Perform an indirect sort using a sequence of keys.
Given multiple sorting keys, which can be interpreted as columns in a spreadsheet, lexsort returns an array of integer indices that describes the sort order by multiple columns. The last key in the sequence is used for the primary sort order, the second-to-last key for the secondary sort order, and so on. The keys argument must be a sequence of objects that can be converted to arrays of the same shape. If a 2D array is provided for the keys argument, it’s rows are interpreted as the sorting keys and sorting is according to the last row, second last row etc.
keys : (k,N) array or tuple containing k (N,)-shaped sequences
axis : int, optional
indices : (N,) ndarray of ints
Sort names: first by surname, then by name.
>>> surnames = ('Hertz', 'Galilei', 'Hertz') >>> first_names = ('Heinrich', 'Galileo', 'Gustav') >>> ind = np.lexsort((first_names, surnames)) >>> ind array([1, 2, 0])
>>> [surnames[i] + ", " + first_names[i] for i in ind] ['Galilei, Galileo', 'Hertz, Gustav', 'Hertz, Heinrich']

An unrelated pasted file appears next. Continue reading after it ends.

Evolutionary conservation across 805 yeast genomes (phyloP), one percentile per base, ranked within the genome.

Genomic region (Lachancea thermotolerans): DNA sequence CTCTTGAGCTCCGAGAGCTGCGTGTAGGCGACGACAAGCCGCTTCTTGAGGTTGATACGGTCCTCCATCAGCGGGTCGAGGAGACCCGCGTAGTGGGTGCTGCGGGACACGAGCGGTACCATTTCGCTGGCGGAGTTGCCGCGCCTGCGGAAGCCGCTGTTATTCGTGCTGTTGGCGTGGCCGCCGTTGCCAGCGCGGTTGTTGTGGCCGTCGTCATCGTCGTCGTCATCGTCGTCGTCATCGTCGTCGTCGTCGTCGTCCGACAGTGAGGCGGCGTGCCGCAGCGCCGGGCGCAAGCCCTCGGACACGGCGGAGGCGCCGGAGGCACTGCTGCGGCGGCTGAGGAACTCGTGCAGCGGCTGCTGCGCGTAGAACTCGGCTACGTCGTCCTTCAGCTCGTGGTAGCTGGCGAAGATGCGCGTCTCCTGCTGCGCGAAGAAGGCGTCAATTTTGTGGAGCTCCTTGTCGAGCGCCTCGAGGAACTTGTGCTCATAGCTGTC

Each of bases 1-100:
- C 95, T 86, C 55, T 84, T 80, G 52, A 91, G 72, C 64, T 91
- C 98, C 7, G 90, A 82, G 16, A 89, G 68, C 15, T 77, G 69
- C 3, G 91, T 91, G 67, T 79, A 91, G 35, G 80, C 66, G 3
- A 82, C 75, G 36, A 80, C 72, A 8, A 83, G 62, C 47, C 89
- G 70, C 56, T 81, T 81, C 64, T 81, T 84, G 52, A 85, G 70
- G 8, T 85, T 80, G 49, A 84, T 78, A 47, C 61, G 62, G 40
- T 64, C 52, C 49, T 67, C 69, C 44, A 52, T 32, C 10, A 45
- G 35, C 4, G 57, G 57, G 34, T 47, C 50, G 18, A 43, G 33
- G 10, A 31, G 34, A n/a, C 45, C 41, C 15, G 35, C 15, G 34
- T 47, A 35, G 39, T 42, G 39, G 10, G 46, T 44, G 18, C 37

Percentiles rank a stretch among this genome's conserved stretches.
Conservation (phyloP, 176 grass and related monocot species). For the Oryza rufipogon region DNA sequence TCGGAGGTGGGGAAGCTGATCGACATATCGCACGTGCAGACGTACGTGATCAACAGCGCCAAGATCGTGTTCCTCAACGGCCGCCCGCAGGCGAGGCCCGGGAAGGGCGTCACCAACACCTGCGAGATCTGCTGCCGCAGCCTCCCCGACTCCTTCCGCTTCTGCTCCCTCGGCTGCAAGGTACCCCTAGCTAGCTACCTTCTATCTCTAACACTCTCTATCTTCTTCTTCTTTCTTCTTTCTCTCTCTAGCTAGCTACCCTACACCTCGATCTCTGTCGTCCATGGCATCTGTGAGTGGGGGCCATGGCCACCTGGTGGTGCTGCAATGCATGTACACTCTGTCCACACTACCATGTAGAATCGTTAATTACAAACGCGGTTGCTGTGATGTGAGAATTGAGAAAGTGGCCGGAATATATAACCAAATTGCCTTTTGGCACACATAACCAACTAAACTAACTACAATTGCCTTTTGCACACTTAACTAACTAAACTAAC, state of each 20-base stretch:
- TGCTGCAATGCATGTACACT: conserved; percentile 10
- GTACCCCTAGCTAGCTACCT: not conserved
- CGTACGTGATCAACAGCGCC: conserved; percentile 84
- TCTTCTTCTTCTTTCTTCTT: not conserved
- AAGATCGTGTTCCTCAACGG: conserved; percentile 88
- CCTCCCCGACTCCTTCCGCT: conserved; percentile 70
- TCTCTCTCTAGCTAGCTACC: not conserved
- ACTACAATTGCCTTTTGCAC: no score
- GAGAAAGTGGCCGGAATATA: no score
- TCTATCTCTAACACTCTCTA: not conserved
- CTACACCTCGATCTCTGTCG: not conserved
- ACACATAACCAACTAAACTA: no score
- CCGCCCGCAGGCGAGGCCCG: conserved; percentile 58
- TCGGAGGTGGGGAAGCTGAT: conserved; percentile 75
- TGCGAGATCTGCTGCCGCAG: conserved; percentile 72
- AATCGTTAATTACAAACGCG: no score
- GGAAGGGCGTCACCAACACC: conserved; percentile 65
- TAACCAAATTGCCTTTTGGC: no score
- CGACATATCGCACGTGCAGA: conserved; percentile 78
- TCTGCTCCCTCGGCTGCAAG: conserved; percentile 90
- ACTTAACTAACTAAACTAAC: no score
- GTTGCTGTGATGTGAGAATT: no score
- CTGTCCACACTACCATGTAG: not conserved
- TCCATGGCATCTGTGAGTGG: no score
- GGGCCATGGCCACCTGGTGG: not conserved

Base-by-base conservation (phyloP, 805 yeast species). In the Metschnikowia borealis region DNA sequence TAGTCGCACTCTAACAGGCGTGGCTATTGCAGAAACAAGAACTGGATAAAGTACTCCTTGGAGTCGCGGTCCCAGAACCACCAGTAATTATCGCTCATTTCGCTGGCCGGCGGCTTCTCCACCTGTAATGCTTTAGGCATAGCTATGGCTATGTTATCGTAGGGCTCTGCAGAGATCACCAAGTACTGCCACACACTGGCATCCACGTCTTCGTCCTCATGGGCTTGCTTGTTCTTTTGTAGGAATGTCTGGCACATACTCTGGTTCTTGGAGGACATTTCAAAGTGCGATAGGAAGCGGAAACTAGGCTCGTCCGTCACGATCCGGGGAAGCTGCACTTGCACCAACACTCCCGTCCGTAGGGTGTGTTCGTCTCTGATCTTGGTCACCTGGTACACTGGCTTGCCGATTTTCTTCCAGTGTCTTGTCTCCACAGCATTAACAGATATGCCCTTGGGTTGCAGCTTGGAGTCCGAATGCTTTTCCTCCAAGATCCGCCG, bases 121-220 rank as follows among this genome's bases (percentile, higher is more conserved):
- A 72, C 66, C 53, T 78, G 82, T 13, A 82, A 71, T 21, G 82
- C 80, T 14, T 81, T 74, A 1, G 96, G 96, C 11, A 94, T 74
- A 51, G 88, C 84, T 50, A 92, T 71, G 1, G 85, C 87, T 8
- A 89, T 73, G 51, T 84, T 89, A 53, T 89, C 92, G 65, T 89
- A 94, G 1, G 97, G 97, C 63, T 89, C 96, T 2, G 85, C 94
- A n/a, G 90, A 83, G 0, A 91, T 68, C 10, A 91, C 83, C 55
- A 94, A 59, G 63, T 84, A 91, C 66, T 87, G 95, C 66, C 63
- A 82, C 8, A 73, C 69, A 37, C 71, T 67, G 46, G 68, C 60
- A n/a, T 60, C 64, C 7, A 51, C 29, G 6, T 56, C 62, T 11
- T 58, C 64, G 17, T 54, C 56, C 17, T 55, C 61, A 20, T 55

Sort two columns of numbers:
>>> a = [1,5,1,4,3,4,4] # First column >>> b = [9,4,0,4,0,2,1] # Second column >>> ind = np.lexsort((b,a)) # Sort by a, then by b >>> print ind [2 0 4 6 5 3 1]
>>> [(a[i],b[i]) for i in ind] [(1, 0), (1, 9), (3, 0), (4, 1), (4, 2), (4, 4), (5, 4)]
Note that sorting is first according to the elements of a. Secondary sorting is according to the elements of b.
A normal argsort would have yielded:
>>> [(a[i],b[i]) for i in np.argsort(a)] [(1, 9), (1, 0), (3, 0), (4, 4), (4, 2), (4, 1), (5, 4)]
Structured arrays are sorted lexically by argsort:
>>> x = np.array([(1,9), (5,4), (1,0), (4,4), (3,0), (4,2), (4,1)], ... dtype=np.dtype([('x', int), ('y', int)]))
>>> np.argsort(x) # or np.argsort(x, order=('x', 'y')) array([2, 0, 4, 6, 5, 3, 1])